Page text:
MUMBAI (Reuters) - A powerful regional political party has snapped ties with India’s ruling Bharatiya Janata Party (BJP) ahead of general elections in 2019, a party leader said on Tuesday, ending a nearly three-decade-old alliance based on nationalist ideology.
The Shiv Sena, a partner in the governing coalition formed by Prime Minister Narendra Modi’s BJP in the western state of Maharastra, has decided to contest elections on its own, the party’s president, Uddhav Thackeray, said.
“We will contest elections in all states without making an alliance,” Thackeray said.
The decision makes the Shiv Sena the first major political outfit to break an alliance with the BJP since Modi became prime minister in 2014.
“The BJP has always wanted an alliance of nationalist parties,” said Keshav Upadhyay, a BJP spokesman in Maharashtra. “The Sena’s decision does not worry us. We have a strong network of cadres in the state to contest elections on our own.”
The Shiv Sena enjoys considerable political clout in Maharastra, home to India’s financial capital of Mumbai, and like the BJP, it believes India is a fundamentally Hindu nation, despite its secular constitution.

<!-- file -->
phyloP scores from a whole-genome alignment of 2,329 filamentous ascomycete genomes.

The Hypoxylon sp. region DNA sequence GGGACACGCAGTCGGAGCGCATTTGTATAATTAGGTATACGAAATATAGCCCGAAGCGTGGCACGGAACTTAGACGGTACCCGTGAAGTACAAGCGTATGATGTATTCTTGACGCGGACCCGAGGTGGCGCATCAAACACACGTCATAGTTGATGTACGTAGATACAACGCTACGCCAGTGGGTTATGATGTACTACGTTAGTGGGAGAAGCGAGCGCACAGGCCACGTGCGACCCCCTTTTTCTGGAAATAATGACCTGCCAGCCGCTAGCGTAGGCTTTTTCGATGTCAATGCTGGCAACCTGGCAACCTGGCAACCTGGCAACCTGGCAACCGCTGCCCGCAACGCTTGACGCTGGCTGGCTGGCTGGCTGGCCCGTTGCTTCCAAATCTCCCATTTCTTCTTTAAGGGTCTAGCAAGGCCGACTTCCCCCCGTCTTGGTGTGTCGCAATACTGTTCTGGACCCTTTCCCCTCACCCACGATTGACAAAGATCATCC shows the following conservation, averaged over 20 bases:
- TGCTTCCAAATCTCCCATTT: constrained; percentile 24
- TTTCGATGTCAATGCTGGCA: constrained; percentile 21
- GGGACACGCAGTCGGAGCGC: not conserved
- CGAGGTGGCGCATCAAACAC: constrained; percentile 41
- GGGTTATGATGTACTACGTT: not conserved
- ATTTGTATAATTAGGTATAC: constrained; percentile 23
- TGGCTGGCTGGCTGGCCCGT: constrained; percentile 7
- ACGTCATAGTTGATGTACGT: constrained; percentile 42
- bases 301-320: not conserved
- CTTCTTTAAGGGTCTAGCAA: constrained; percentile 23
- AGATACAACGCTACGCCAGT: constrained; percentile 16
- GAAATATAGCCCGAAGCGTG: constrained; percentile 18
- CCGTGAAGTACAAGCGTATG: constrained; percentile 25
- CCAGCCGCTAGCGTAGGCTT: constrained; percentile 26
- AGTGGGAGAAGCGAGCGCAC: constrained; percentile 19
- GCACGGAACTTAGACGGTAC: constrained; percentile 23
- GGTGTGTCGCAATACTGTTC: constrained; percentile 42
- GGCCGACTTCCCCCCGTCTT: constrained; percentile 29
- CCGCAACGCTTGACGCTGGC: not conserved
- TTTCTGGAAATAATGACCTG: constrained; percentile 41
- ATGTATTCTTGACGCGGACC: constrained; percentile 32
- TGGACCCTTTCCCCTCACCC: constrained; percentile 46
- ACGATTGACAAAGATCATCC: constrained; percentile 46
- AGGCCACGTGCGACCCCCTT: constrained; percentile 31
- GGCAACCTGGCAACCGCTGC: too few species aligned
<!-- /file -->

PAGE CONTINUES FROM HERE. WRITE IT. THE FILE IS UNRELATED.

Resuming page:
Despite being allies in the state government, power sharing has led to discord between the two parties. The chief minister of Maharashtra is a member of the BJP.
“The BJP has become arrogant after winning more seats in 2014 assembly elections, it has neglected its alliance partner in power sharing,” said a senior Shiv Sena leader, who declined to be identified as the party is still in the state government.
Thackeray did not specify if the Sena would withdraw support to the state government in Maharashtra, where it has 63 seats in the 288-member state assembly, compared to the 122 held by the BJP.
In Davos, the state’s chief minister, Devendra Fadnavis, told reporters his government would complete its full five-year term.
The state government’s popularity has waned because it has failed to tackle rural distress, said political analyst Pratap Asbe.
“It would be difficult for the BJP to secure a majority in Maharashtra in 2019 without the support of the Shiv Sena,” he said.
In the last two decades, no party has won the votes needed to form a majority government in Maharashtra, which sends the second-largest number of lawmakers to India’s parliament.
Reporting by Rajendra Jadhav Editing by Rupam Jain and Clarence Fernandez